Thursday, January 17, 2008

On possums and skunks

Two poems by me, Nancy Wayman Deutsch

The possum is a surly beast
and not a thing of beauty.
Somehow it’s numbers have increased,
though Nature made it moody.

This animal is hard to love,
even by those of it’s kind.
When I spy one in my yard,
it brings a rat to mind.

Distant cousin of the kangaroo,
it also has a pouch.
It clings to oak limb overhead,
and hisses, the old grouch!

A scruffy gray with wiry coat,
long tail a naked pink.
If survival needed personality
the beast would go extinct.

It dines on bugs and other grub
a gourmand would deplore.
When Nature bestowed intellect,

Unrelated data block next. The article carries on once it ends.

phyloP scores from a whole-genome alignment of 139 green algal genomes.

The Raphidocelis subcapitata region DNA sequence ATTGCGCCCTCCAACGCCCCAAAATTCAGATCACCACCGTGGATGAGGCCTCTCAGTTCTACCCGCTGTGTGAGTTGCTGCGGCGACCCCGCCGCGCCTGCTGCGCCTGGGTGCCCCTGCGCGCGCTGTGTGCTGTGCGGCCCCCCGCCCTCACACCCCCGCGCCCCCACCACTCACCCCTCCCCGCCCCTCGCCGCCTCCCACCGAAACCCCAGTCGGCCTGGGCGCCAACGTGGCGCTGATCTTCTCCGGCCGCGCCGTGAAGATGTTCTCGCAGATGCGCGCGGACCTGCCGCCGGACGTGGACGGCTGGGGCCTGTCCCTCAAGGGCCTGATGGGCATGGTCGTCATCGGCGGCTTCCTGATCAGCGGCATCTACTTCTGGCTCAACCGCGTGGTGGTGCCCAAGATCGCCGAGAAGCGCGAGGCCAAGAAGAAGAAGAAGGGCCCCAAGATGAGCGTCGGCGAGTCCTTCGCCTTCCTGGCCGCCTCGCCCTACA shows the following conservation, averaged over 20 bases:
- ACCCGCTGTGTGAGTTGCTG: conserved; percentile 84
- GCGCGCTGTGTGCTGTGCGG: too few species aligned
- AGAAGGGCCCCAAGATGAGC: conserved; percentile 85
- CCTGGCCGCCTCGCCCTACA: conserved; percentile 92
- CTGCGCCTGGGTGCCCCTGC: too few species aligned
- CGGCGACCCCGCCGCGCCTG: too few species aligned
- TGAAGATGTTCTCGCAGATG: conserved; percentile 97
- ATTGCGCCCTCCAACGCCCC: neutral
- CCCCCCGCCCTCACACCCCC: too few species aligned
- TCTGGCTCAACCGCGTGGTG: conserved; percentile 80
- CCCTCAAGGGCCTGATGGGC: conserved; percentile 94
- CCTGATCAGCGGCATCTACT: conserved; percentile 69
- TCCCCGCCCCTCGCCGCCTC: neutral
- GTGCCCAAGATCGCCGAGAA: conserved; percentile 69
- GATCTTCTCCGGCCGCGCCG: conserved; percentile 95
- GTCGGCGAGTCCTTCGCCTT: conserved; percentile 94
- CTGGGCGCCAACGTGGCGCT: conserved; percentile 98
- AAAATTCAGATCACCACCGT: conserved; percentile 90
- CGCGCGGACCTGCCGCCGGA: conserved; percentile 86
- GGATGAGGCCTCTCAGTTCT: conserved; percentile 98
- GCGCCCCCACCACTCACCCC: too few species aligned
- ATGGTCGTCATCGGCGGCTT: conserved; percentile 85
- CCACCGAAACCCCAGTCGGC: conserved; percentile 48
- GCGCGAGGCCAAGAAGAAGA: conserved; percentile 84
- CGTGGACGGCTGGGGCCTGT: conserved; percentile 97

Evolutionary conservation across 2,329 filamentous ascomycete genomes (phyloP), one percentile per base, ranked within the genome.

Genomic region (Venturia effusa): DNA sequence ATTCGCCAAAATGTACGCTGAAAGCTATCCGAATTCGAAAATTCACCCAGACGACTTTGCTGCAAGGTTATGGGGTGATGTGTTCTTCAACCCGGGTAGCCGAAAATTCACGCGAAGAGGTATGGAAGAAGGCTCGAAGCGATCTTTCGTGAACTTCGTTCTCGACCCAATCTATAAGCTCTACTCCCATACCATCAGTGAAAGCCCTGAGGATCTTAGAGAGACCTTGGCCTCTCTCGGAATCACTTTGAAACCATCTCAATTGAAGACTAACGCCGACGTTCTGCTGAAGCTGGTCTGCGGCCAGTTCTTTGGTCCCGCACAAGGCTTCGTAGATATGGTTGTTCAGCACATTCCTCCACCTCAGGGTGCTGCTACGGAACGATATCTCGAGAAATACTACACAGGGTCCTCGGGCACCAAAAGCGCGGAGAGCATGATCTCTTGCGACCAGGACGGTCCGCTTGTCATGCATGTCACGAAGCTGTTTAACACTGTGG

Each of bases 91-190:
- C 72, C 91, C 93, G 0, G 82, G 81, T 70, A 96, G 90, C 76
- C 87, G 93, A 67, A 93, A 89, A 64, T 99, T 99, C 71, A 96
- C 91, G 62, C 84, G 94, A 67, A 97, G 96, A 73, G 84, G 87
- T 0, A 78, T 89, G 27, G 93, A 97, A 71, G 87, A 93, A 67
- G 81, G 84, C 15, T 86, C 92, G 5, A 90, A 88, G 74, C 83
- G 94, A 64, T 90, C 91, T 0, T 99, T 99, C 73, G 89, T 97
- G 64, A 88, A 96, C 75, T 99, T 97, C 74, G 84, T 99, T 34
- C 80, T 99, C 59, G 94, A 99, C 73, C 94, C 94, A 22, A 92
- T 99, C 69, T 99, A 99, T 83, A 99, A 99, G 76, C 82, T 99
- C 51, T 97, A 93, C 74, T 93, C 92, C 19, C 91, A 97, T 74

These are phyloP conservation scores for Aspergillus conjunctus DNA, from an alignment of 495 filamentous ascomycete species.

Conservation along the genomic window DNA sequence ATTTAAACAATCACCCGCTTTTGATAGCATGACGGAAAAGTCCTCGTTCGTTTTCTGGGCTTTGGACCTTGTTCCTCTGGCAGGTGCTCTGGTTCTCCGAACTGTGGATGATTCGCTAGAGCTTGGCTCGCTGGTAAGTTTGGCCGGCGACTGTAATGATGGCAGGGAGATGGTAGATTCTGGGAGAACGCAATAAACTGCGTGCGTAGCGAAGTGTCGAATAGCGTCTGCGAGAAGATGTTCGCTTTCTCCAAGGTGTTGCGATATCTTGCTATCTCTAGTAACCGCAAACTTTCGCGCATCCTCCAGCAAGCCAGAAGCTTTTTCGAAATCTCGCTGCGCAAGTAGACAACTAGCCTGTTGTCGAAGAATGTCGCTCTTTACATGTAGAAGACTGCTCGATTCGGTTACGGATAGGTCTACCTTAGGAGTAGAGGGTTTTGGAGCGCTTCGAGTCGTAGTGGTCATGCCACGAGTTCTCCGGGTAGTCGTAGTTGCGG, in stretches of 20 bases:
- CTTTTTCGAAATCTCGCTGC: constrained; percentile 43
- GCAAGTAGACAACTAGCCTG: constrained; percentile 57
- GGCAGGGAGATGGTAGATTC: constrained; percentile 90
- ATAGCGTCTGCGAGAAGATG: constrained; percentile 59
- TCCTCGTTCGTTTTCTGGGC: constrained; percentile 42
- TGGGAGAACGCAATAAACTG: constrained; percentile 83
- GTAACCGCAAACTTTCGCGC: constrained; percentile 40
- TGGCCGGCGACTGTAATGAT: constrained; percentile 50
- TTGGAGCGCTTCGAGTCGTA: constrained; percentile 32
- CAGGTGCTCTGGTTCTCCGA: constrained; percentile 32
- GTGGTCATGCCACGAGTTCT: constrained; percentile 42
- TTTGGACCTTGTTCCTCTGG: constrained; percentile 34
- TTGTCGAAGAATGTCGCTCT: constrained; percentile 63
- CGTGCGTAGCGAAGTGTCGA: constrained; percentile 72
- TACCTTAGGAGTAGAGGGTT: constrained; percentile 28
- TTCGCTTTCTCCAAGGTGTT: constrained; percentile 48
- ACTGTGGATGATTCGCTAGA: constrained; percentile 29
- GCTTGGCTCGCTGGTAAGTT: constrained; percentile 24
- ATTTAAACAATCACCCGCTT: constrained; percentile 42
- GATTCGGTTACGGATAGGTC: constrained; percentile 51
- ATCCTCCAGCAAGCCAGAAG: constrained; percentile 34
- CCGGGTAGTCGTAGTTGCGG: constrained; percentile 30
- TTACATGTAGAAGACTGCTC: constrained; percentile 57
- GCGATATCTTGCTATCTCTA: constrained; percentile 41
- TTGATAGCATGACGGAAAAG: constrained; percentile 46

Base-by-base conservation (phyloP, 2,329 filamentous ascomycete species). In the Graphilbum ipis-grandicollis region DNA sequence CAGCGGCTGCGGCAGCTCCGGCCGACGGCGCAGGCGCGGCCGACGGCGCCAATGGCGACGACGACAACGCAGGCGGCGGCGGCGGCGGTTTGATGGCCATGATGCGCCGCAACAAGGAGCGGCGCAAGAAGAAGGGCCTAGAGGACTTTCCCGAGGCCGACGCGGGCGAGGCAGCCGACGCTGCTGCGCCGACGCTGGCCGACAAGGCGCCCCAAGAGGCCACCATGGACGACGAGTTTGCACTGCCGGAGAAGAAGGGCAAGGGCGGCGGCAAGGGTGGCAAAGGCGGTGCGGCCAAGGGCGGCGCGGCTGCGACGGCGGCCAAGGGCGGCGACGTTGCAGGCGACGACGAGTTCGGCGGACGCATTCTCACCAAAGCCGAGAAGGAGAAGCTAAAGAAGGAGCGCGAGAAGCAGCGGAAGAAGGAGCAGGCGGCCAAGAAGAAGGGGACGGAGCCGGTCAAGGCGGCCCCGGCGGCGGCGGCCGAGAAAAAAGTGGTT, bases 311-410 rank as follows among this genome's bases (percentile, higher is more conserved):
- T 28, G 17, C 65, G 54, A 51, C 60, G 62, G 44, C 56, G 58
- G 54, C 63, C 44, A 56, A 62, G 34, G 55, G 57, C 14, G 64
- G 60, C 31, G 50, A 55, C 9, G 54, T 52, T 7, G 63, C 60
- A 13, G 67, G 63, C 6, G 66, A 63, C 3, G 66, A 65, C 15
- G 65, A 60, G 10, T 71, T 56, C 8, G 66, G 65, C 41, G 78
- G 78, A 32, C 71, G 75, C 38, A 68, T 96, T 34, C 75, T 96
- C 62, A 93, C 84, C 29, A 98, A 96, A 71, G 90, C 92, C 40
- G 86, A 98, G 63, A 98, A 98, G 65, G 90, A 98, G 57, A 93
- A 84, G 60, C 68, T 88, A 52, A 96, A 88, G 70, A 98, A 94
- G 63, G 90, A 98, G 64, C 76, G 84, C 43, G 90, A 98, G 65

poor possum she ignored.

When it’s harassed by dog or cat,
our hero plays quite dead.
It hopes to fool it’s enemies.
That’s all that’s in it’s head.

Yet often it does seem to work,
this not so clever plan.
For predators lose interest
and possum comes to life again!

If you see a skunk, please run away,
‘cause if you pause, he might just spray.
Then, my dear, you’ll hold your nose,
with skunky stink all over clothes!

No one will like you very well.
Your skin will have an awful smell.
You’ll have to burn each thing you wore
and scrub yourself until you’re sore.

Though skunks look cute in stripy fur,
you cannot play with him or her.
It’s fact indeed; it’s not a rumor
that skunks don’t have a sense of humor.

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